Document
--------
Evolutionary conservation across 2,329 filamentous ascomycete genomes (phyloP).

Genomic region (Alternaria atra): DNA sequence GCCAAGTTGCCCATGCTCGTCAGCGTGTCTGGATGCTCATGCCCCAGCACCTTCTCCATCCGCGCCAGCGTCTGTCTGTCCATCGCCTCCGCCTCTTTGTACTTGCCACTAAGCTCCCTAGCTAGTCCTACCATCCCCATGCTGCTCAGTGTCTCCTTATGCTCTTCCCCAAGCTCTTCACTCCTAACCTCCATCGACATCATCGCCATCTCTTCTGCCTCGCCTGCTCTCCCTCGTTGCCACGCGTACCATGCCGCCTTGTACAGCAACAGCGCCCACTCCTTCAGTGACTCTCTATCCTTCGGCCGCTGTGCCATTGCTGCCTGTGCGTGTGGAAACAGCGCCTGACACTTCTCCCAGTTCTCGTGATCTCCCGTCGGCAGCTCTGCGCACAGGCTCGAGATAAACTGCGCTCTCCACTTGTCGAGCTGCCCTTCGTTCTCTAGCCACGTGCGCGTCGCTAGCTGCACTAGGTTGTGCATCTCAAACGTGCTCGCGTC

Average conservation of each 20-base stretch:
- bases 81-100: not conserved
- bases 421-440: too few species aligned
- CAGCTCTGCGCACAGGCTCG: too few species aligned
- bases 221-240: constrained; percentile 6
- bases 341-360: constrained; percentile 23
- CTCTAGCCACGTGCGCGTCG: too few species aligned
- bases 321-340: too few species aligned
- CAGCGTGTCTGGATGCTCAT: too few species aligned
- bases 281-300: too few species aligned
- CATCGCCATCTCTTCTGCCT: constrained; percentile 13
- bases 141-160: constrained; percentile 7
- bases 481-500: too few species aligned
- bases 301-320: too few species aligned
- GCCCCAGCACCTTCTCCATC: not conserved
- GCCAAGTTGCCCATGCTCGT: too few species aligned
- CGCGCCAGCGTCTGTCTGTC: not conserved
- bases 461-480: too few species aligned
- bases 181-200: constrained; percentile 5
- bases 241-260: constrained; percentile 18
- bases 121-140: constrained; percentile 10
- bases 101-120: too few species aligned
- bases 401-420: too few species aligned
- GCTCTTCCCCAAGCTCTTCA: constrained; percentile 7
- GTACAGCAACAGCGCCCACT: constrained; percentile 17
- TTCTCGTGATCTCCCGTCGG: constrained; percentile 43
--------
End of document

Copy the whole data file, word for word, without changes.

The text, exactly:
Evolutionary conservation across 2,329 filamentous ascomycete genomes (phyloP).

Genomic region (Alternaria atra): DNA sequence GCCAAGTTGCCCATGCTCGTCAGCGTGTCTGGATGCTCATGCCCCAGCACCTTCTCCATCCGCGCCAGCGTCTGTCTGTCCATCGCCTCCGCCTCTTTGTACTTGCCACTAAGCTCCCTAGCTAGTCCTACCATCCCCATGCTGCTCAGTGTCTCCTTATGCTCTTCCCCAAGCTCTTCACTCCTAACCTCCATCGACATCATCGCCATCTCTTCTGCCTCGCCTGCTCTCCCTCGTTGCCACGCGTACCATGCCGCCTTGTACAGCAACAGCGCCCACTCCTTCAGTGACTCTCTATCCTTCGGCCGCTGTGCCATTGCTGCCTGTGCGTGTGGAAACAGCGCCTGACACTTCTCCCAGTTCTCGTGATCTCCCGTCGGCAGCTCTGCGCACAGGCTCGAGATAAACTGCGCTCTCCACTTGTCGAGCTGCCCTTCGTTCTCTAGCCACGTGCGCGTCGCTAGCTGCACTAGGTTGTGCATCTCAAACGTGCTCGCGTC

Average conservation of each 20-base stretch:
- bases 81-100: not conserved
- bases 421-440: too few species aligned
- CAGCTCTGCGCACAGGCTCG: too few species aligned
- bases 221-240: constrained; percentile 6
- bases 341-360: constrained; percentile 23
- CTCTAGCCACGTGCGCGTCG: too few species aligned
- bases 321-340: too few species aligned
- CAGCGTGTCTGGATGCTCAT: too few species aligned
- bases 281-300: too few species aligned
- CATCGCCATCTCTTCTGCCT: constrained; percentile 13
- bases 141-160: constrained; percentile 7
- bases 481-500: too few species aligned
- bases 301-320: too few species aligned
- GCCCCAGCACCTTCTCCATC: not conserved
- GCCAAGTTGCCCATGCTCGT: too few species aligned
- CGCGCCAGCGTCTGTCTGTC: not conserved
- bases 461-480: too few species aligned
- bases 181-200: constrained; percentile 5
- bases 241-260: constrained; percentile 18
- bases 121-140: constrained; percentile 10
- bases 101-120: too few species aligned
- bases 401-420: too few species aligned
- GCTCTTCCCCAAGCTCTTCA: constrained; percentile 7
- GTACAGCAACAGCGCCCACT: constrained; percentile 17
- TTCTCGTGATCTCCCGTCGG: constrained; percentile 43